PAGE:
Anime Review: March Comes in Like a Lion Season 1 Part 2

By Drew Hurley 10.12.2018

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March Comes in Like a Lion Season 1 Part 2 (UK Rating: 15)

The previous collection of March Comes in Like a Lion left viewers hanging - a strangely enthralling series that delivered a quiet, slow-burning tale. Professional Shogi player, yet still high school student, Rei, is falling apart. Trying to live alone, manage school, and progress his Shogi career is not going well. He's falling behind in school, failing in his ranking matches and his mental health is suffering. Now Rei is learning the reality of his future as he watches a veteran senpai challenge for the title. Coming courtesy of Anime Limited, this second part contains episodes 12 - 22 and is available now.

In the first part, the truth to Rei's past was fully explained. The loss of his loving father that shattered his world - a new surrogate father who was only interested in his Shogi ability - entering into a broken family, filled with its own drama and issues. It was a hard enough life and one he had to walk away from thanks to the twisted relationship he was developing with his step-sister Kyoko, while she instead pursued an older, married man, much to her father's irritation.

Meanwhile, in the present day, he's struggling with depression and anxiety; and it's affecting his once promising future. He was the fifth child in history to become a professional Shogi player while still an adolescent, but now his ability seems to be crashing. He's losing matches and should he lose too many, to drop too many ranks, he won't be able to recover.

Rei has trouble seeing the bright aspects of his life. He has a group of friends who truly love and care about him; a teacher that is always going out of his way to help him; a family of sisters who do everything they can to make him part of their family; and a handful of fellow professional Shogi players, rivals, and friends who want him to succeed and want to push each other to do better.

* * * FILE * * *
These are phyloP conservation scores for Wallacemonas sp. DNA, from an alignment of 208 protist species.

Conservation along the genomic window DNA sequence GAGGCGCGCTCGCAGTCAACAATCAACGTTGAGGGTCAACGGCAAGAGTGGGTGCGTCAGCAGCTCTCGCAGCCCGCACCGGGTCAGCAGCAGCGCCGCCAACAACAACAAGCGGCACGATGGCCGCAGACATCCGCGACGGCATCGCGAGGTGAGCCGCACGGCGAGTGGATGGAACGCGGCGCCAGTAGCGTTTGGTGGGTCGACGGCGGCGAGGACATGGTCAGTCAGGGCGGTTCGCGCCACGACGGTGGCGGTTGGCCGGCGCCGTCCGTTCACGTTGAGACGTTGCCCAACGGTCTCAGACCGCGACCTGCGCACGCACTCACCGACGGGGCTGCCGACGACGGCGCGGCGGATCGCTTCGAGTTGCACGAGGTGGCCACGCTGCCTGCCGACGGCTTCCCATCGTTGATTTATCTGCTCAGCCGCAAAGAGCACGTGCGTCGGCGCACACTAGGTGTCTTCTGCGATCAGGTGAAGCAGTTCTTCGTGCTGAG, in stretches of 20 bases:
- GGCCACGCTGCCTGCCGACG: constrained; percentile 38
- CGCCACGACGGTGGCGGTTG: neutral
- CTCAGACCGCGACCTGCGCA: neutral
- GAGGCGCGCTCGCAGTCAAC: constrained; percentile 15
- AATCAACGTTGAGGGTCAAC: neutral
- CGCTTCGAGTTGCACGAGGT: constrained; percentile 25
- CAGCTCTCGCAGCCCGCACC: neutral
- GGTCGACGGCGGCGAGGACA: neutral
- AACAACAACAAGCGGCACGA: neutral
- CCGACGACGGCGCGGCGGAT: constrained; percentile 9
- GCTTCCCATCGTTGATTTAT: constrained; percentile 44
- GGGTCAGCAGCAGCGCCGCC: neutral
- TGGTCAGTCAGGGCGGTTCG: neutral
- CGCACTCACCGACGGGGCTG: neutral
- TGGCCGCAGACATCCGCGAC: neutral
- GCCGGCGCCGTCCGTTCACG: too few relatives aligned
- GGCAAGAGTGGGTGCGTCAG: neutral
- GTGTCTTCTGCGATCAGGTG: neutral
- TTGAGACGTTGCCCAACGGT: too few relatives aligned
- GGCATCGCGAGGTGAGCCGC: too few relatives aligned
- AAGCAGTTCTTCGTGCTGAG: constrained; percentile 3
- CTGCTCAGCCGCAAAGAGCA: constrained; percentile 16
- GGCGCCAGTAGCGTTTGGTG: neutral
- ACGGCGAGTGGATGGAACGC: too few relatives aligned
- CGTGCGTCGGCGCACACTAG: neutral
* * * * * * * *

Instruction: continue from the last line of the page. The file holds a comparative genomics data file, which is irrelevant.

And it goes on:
The previous season hinted at tragedy in the lives of each of these friends; sadly, it's something not further explored here. Instead, the supporting cast is extended even further. Rei befriends a veteran eighth dan named Kei Shimada who defeats him in a tournament. The defeat rocks Rei to his core and puts him at his lowest point. It's the first of many things that make Rei question his decision to live as a pro-Shogi player. Across this season, Rei's life finally begins to become too much for him. He's about to be forced to re-sit a year in school; his losses continue to pile up in his professional career; and then there's the strange relationship with his sister…  It seems she inserts herself into his life at the worst possible time, causes chaos, and then vanishes again.

However, it's actually the defeat by Kei that is the catalyst for the majority of this season. Kei was asked to do this to Rei by Rei's friend Harunobu and, in doing so, ends up bringing Rei to join both Harunobu and Kei in a Shogi study group. After joining the group, Rei takes something of a backseat in the story for Kei to step up. Kei was a big fish in a little pond in his little, farming, hometown - the unbeatable Shogi master. That was until he came to Tokyo; he was quickly put in his place there, and took years to progress. Now, though, he's taking on the grand champion Soya in the Meijin tournament. This story fills the majority of this collection. Looking at Kei's back-story, his battles with stress and a stomach ulcer, the dream to play in his hometown - all the while Kei follows along acting as a helper to Kei.

As with the first part, the quality of the presentation is impressive. Produced by SHAFT, it's to be expected. The overall style perfectly captures the style of the manga and the series' obsession with using water in its metaphors delivers some darkly beautiful moments. Once again, the English and Japanese dubs are available here, and Wendy Lee continues to knock out solid English productions.

Rated 6 out of 10


March Comes in Like a Lion Season 1 Part 2 is something of a step backward after the first season. The second season focuses on Shogi much more heavily, with a considerable amount of time being spent playing out matches. It's enjoyable for those who know the game, but for those that don't, the jargon and moments are dull. The focus stepping away from Rei and focusing more on the supporting cast feels like a side-story and the lack of progression in Rei's overall tale is disappointing. Despite this, the series keeps its strangely captivating nature and solid storytelling.

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